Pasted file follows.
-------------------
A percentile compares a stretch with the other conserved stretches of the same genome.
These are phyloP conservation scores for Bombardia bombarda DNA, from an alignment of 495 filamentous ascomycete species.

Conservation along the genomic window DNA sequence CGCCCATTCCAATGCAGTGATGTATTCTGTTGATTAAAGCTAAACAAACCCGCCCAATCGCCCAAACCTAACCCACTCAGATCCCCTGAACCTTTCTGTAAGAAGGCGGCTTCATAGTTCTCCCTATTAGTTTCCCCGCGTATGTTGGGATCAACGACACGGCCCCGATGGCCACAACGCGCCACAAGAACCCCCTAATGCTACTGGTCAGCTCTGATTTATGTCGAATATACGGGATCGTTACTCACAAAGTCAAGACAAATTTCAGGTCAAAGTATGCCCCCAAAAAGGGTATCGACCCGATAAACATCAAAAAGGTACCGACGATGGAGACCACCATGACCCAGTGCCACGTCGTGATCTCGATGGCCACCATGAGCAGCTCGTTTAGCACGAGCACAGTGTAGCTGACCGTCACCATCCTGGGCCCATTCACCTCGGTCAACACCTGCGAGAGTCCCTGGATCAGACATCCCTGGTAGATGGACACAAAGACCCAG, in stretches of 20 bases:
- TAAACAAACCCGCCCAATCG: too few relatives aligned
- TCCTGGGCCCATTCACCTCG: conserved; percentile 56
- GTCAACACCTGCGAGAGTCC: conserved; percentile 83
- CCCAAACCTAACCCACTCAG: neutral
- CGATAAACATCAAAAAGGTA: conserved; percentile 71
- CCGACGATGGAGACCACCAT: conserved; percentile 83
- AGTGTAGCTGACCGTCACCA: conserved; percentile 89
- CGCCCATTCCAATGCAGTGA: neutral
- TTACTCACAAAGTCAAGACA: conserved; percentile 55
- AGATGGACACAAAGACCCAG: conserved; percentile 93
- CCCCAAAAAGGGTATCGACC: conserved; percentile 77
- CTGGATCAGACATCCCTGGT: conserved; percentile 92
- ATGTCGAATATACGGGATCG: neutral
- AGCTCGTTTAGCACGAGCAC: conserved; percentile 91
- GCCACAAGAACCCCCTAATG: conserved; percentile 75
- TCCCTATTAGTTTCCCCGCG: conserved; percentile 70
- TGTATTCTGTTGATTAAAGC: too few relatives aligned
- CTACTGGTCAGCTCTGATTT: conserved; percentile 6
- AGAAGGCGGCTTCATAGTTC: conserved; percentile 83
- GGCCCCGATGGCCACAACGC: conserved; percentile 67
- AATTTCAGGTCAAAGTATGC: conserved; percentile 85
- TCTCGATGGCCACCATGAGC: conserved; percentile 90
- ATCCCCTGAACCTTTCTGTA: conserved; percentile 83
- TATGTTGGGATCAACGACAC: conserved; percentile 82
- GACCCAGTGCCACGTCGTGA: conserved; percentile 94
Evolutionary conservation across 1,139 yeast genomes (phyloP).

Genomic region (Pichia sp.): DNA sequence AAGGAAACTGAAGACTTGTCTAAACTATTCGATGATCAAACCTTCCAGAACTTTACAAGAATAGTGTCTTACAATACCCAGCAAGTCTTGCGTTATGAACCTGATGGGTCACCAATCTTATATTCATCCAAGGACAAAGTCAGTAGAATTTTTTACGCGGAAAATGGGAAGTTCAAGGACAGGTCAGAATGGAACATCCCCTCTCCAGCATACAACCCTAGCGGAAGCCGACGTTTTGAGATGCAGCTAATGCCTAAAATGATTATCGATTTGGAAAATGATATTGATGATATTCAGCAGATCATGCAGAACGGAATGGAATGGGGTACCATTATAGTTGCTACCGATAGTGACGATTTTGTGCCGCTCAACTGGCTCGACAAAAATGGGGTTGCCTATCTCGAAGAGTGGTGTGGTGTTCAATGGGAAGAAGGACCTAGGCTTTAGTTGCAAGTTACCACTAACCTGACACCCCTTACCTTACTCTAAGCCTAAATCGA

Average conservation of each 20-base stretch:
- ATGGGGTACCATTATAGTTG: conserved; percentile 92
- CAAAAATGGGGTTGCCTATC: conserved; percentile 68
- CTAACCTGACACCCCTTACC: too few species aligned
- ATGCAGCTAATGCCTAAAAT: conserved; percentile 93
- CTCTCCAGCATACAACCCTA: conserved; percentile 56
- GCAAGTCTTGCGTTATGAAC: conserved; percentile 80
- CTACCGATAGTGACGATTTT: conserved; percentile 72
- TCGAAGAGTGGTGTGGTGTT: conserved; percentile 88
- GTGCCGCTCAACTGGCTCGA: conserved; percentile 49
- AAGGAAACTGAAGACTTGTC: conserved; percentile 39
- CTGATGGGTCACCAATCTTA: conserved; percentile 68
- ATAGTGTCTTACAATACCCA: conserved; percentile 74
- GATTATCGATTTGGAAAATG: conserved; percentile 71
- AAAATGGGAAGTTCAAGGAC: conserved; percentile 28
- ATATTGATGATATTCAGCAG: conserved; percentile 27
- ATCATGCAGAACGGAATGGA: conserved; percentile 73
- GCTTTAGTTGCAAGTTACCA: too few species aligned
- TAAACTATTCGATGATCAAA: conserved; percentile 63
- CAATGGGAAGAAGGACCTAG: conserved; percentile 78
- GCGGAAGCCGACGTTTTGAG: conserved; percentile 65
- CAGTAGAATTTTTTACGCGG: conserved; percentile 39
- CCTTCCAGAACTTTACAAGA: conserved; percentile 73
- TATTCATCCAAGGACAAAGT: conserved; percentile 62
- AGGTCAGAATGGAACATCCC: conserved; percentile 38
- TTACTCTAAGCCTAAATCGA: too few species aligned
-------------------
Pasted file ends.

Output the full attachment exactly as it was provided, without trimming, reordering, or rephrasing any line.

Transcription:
A percentile compares a stretch with the other conserved stretches of the same genome.
These are phyloP conservation scores for Bombardia bombarda DNA, from an alignment of 495 filamentous ascomycete species.

Conservation along the genomic window DNA sequence CGCCCATTCCAATGCAGTGATGTATTCTGTTGATTAAAGCTAAACAAACCCGCCCAATCGCCCAAACCTAACCCACTCAGATCCCCTGAACCTTTCTGTAAGAAGGCGGCTTCATAGTTCTCCCTATTAGTTTCCCCGCGTATGTTGGGATCAACGACACGGCCCCGATGGCCACAACGCGCCACAAGAACCCCCTAATGCTACTGGTCAGCTCTGATTTATGTCGAATATACGGGATCGTTACTCACAAAGTCAAGACAAATTTCAGGTCAAAGTATGCCCCCAAAAAGGGTATCGACCCGATAAACATCAAAAAGGTACCGACGATGGAGACCACCATGACCCAGTGCCACGTCGTGATCTCGATGGCCACCATGAGCAGCTCGTTTAGCACGAGCACAGTGTAGCTGACCGTCACCATCCTGGGCCCATTCACCTCGGTCAACACCTGCGAGAGTCCCTGGATCAGACATCCCTGGTAGATGGACACAAAGACCCAG, in stretches of 20 bases:
- TAAACAAACCCGCCCAATCG: too few relatives aligned
- TCCTGGGCCCATTCACCTCG: conserved; percentile 56
- GTCAACACCTGCGAGAGTCC: conserved; percentile 83
- CCCAAACCTAACCCACTCAG: neutral
- CGATAAACATCAAAAAGGTA: conserved; percentile 71
- CCGACGATGGAGACCACCAT: conserved; percentile 83
- AGTGTAGCTGACCGTCACCA: conserved; percentile 89
- CGCCCATTCCAATGCAGTGA: neutral
- TTACTCACAAAGTCAAGACA: conserved; percentile 55
- AGATGGACACAAAGACCCAG: conserved; percentile 93
- CCCCAAAAAGGGTATCGACC: conserved; percentile 77
- CTGGATCAGACATCCCTGGT: conserved; percentile 92
- ATGTCGAATATACGGGATCG: neutral
- AGCTCGTTTAGCACGAGCAC: conserved; percentile 91
- GCCACAAGAACCCCCTAATG: conserved; percentile 75
- TCCCTATTAGTTTCCCCGCG: conserved; percentile 70
- TGTATTCTGTTGATTAAAGC: too few relatives aligned
- CTACTGGTCAGCTCTGATTT: conserved; percentile 6
- AGAAGGCGGCTTCATAGTTC: conserved; percentile 83
- GGCCCCGATGGCCACAACGC: conserved; percentile 67
- AATTTCAGGTCAAAGTATGC: conserved; percentile 85
- TCTCGATGGCCACCATGAGC: conserved; percentile 90
- ATCCCCTGAACCTTTCTGTA: conserved; percentile 83
- TATGTTGGGATCAACGACAC: conserved; percentile 82
- GACCCAGTGCCACGTCGTGA: conserved; percentile 94
Evolutionary conservation across 1,139 yeast genomes (phyloP).

Genomic region (Pichia sp.): DNA sequence AAGGAAACTGAAGACTTGTCTAAACTATTCGATGATCAAACCTTCCAGAACTTTACAAGAATAGTGTCTTACAATACCCAGCAAGTCTTGCGTTATGAACCTGATGGGTCACCAATCTTATATTCATCCAAGGACAAAGTCAGTAGAATTTTTTACGCGGAAAATGGGAAGTTCAAGGACAGGTCAGAATGGAACATCCCCTCTCCAGCATACAACCCTAGCGGAAGCCGACGTTTTGAGATGCAGCTAATGCCTAAAATGATTATCGATTTGGAAAATGATATTGATGATATTCAGCAGATCATGCAGAACGGAATGGAATGGGGTACCATTATAGTTGCTACCGATAGTGACGATTTTGTGCCGCTCAACTGGCTCGACAAAAATGGGGTTGCCTATCTCGAAGAGTGGTGTGGTGTTCAATGGGAAGAAGGACCTAGGCTTTAGTTGCAAGTTACCACTAACCTGACACCCCTTACCTTACTCTAAGCCTAAATCGA

Average conservation of each 20-base stretch:
- ATGGGGTACCATTATAGTTG: conserved; percentile 92
- CAAAAATGGGGTTGCCTATC: conserved; percentile 68
- CTAACCTGACACCCCTTACC: too few species aligned
- ATGCAGCTAATGCCTAAAAT: conserved; percentile 93
- CTCTCCAGCATACAACCCTA: conserved; percentile 56
- GCAAGTCTTGCGTTATGAAC: conserved; percentile 80
- CTACCGATAGTGACGATTTT: conserved; percentile 72
- TCGAAGAGTGGTGTGGTGTT: conserved; percentile 88
- GTGCCGCTCAACTGGCTCGA: conserved; percentile 49
- AAGGAAACTGAAGACTTGTC: conserved; percentile 39
- CTGATGGGTCACCAATCTTA: conserved; percentile 68
- ATAGTGTCTTACAATACCCA: conserved; percentile 74
- GATTATCGATTTGGAAAATG: conserved; percentile 71
- AAAATGGGAAGTTCAAGGAC: conserved; percentile 28
- ATATTGATGATATTCAGCAG: conserved; percentile 27
- ATCATGCAGAACGGAATGGA: conserved; percentile 73
- GCTTTAGTTGCAAGTTACCA: too few species aligned
- TAAACTATTCGATGATCAAA: conserved; percentile 63
- CAATGGGAAGAAGGACCTAG: conserved; percentile 78
- GCGGAAGCCGACGTTTTGAG: conserved; percentile 65
- CAGTAGAATTTTTTACGCGG: conserved; percentile 39
- CCTTCCAGAACTTTACAAGA: conserved; percentile 73
- TATTCATCCAAGGACAAAGT: conserved; percentile 62
- AGGTCAGAATGGAACATCCC: conserved; percentile 38
- TTACTCTAAGCCTAAATCGA: too few species aligned